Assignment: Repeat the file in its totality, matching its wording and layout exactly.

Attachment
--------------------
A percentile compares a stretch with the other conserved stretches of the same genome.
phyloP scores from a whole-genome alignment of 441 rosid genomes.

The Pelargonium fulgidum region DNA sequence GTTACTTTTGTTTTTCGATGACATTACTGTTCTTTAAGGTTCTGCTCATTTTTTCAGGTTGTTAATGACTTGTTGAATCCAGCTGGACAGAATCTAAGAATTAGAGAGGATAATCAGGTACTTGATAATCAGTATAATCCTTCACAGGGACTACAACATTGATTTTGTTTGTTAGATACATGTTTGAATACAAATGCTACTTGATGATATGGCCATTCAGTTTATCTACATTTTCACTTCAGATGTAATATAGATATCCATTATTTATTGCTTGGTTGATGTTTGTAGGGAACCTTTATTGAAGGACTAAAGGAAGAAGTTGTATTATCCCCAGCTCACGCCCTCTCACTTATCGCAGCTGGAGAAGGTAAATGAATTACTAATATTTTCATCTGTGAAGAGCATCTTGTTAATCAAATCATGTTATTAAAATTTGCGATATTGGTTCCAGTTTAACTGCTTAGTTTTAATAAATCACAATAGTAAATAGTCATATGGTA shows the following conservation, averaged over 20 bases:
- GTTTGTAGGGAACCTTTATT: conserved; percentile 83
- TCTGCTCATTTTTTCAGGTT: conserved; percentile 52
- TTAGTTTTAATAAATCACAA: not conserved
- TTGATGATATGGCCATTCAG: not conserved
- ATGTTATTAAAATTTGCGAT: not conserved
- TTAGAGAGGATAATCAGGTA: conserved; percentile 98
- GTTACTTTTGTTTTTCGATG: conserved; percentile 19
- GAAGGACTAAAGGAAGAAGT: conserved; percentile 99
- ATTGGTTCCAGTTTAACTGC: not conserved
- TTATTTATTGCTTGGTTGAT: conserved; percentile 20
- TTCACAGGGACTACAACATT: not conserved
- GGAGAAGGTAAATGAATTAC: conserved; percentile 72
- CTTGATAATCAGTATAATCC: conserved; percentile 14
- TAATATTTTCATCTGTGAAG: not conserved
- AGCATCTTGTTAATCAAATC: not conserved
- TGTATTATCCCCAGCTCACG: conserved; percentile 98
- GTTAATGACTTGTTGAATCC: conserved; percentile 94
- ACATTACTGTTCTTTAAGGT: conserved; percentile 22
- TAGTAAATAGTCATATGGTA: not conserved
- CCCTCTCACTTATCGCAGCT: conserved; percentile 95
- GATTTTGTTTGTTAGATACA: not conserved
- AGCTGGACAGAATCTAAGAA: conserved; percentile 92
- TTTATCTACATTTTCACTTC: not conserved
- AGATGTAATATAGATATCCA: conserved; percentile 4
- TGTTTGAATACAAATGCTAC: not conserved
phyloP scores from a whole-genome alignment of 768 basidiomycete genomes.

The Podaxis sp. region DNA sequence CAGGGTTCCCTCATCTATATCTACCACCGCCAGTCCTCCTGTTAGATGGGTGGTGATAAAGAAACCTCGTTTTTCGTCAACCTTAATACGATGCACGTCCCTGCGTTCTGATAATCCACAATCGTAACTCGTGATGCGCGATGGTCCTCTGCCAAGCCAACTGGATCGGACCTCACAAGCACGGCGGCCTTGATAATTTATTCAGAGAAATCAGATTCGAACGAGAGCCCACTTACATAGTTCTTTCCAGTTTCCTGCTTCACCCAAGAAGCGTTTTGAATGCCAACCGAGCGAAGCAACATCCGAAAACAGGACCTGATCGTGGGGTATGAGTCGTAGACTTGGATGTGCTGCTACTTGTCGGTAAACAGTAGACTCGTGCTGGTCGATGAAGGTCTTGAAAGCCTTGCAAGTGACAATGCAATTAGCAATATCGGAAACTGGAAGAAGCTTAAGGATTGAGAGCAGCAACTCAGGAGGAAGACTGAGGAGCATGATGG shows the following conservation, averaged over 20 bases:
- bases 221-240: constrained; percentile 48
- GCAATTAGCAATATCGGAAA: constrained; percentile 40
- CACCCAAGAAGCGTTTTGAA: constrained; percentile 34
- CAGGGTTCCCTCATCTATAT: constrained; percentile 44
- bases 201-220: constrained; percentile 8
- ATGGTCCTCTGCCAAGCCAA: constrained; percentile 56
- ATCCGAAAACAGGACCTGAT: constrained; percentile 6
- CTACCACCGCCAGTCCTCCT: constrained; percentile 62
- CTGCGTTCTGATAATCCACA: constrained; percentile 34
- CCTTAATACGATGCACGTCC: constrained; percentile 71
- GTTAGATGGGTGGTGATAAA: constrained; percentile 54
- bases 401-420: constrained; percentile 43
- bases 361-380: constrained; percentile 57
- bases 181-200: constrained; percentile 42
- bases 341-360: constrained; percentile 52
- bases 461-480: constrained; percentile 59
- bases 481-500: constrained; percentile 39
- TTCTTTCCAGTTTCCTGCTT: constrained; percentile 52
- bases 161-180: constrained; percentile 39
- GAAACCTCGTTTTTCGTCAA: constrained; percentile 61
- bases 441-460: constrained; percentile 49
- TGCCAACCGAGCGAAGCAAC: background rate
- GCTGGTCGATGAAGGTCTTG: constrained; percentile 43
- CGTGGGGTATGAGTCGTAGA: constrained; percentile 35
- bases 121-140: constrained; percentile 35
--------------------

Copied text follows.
A percentile compares a stretch with the other conserved stretches of the same genome.
phyloP scores from a whole-genome alignment of 441 rosid genomes.

The Pelargonium fulgidum region DNA sequence GTTACTTTTGTTTTTCGATGACATTACTGTTCTTTAAGGTTCTGCTCATTTTTTCAGGTTGTTAATGACTTGTTGAATCCAGCTGGACAGAATCTAAGAATTAGAGAGGATAATCAGGTACTTGATAATCAGTATAATCCTTCACAGGGACTACAACATTGATTTTGTTTGTTAGATACATGTTTGAATACAAATGCTACTTGATGATATGGCCATTCAGTTTATCTACATTTTCACTTCAGATGTAATATAGATATCCATTATTTATTGCTTGGTTGATGTTTGTAGGGAACCTTTATTGAAGGACTAAAGGAAGAAGTTGTATTATCCCCAGCTCACGCCCTCTCACTTATCGCAGCTGGAGAAGGTAAATGAATTACTAATATTTTCATCTGTGAAGAGCATCTTGTTAATCAAATCATGTTATTAAAATTTGCGATATTGGTTCCAGTTTAACTGCTTAGTTTTAATAAATCACAATAGTAAATAGTCATATGGTA shows the following conservation, averaged over 20 bases:
- GTTTGTAGGGAACCTTTATT: conserved; percentile 83
- TCTGCTCATTTTTTCAGGTT: conserved; percentile 52
- TTAGTTTTAATAAATCACAA: not conserved
- TTGATGATATGGCCATTCAG: not conserved
- ATGTTATTAAAATTTGCGAT: not conserved
- TTAGAGAGGATAATCAGGTA: conserved; percentile 98
- GTTACTTTTGTTTTTCGATG: conserved; percentile 19
- GAAGGACTAAAGGAAGAAGT: conserved; percentile 99
- ATTGGTTCCAGTTTAACTGC: not conserved
- TTATTTATTGCTTGGTTGAT: conserved; percentile 20
- TTCACAGGGACTACAACATT: not conserved
- GGAGAAGGTAAATGAATTAC: conserved; percentile 72
- CTTGATAATCAGTATAATCC: conserved; percentile 14
- TAATATTTTCATCTGTGAAG: not conserved
- AGCATCTTGTTAATCAAATC: not conserved
- TGTATTATCCCCAGCTCACG: conserved; percentile 98
- GTTAATGACTTGTTGAATCC: conserved; percentile 94
- ACATTACTGTTCTTTAAGGT: conserved; percentile 22
- TAGTAAATAGTCATATGGTA: not conserved
- CCCTCTCACTTATCGCAGCT: conserved; percentile 95
- GATTTTGTTTGTTAGATACA: not conserved
- AGCTGGACAGAATCTAAGAA: conserved; percentile 92
- TTTATCTACATTTTCACTTC: not conserved
- AGATGTAATATAGATATCCA: conserved; percentile 4
- TGTTTGAATACAAATGCTAC: not conserved
phyloP scores from a whole-genome alignment of 768 basidiomycete genomes.

The Podaxis sp. region DNA sequence CAGGGTTCCCTCATCTATATCTACCACCGCCAGTCCTCCTGTTAGATGGGTGGTGATAAAGAAACCTCGTTTTTCGTCAACCTTAATACGATGCACGTCCCTGCGTTCTGATAATCCACAATCGTAACTCGTGATGCGCGATGGTCCTCTGCCAAGCCAACTGGATCGGACCTCACAAGCACGGCGGCCTTGATAATTTATTCAGAGAAATCAGATTCGAACGAGAGCCCACTTACATAGTTCTTTCCAGTTTCCTGCTTCACCCAAGAAGCGTTTTGAATGCCAACCGAGCGAAGCAACATCCGAAAACAGGACCTGATCGTGGGGTATGAGTCGTAGACTTGGATGTGCTGCTACTTGTCGGTAAACAGTAGACTCGTGCTGGTCGATGAAGGTCTTGAAAGCCTTGCAAGTGACAATGCAATTAGCAATATCGGAAACTGGAAGAAGCTTAAGGATTGAGAGCAGCAACTCAGGAGGAAGACTGAGGAGCATGATGG shows the following conservation, averaged over 20 bases:
- bases 221-240: constrained; percentile 48
- GCAATTAGCAATATCGGAAA: constrained; percentile 40
- CACCCAAGAAGCGTTTTGAA: constrained; percentile 34
- CAGGGTTCCCTCATCTATAT: constrained; percentile 44
- bases 201-220: constrained; percentile 8
- ATGGTCCTCTGCCAAGCCAA: constrained; percentile 56
- ATCCGAAAACAGGACCTGAT: constrained; percentile 6
- CTACCACCGCCAGTCCTCCT: constrained; percentile 62
- CTGCGTTCTGATAATCCACA: constrained; percentile 34
- CCTTAATACGATGCACGTCC: constrained; percentile 71
- GTTAGATGGGTGGTGATAAA: constrained; percentile 54
- bases 401-420: constrained; percentile 43
- bases 361-380: constrained; percentile 57
- bases 181-200: constrained; percentile 42
- bases 341-360: constrained; percentile 52
- bases 461-480: constrained; percentile 59
- bases 481-500: constrained; percentile 39
- TTCTTTCCAGTTTCCTGCTT: constrained; percentile 52
- bases 161-180: constrained; percentile 39
- GAAACCTCGTTTTTCGTCAA: constrained; percentile 61
- bases 441-460: constrained; percentile 49
- TGCCAACCGAGCGAAGCAAC: background rate
- GCTGGTCGATGAAGGTCTTG: constrained; percentile 43
- CGTGGGGTATGAGTCGTAGA: constrained; percentile 35
- bases 121-140: constrained; percentile 35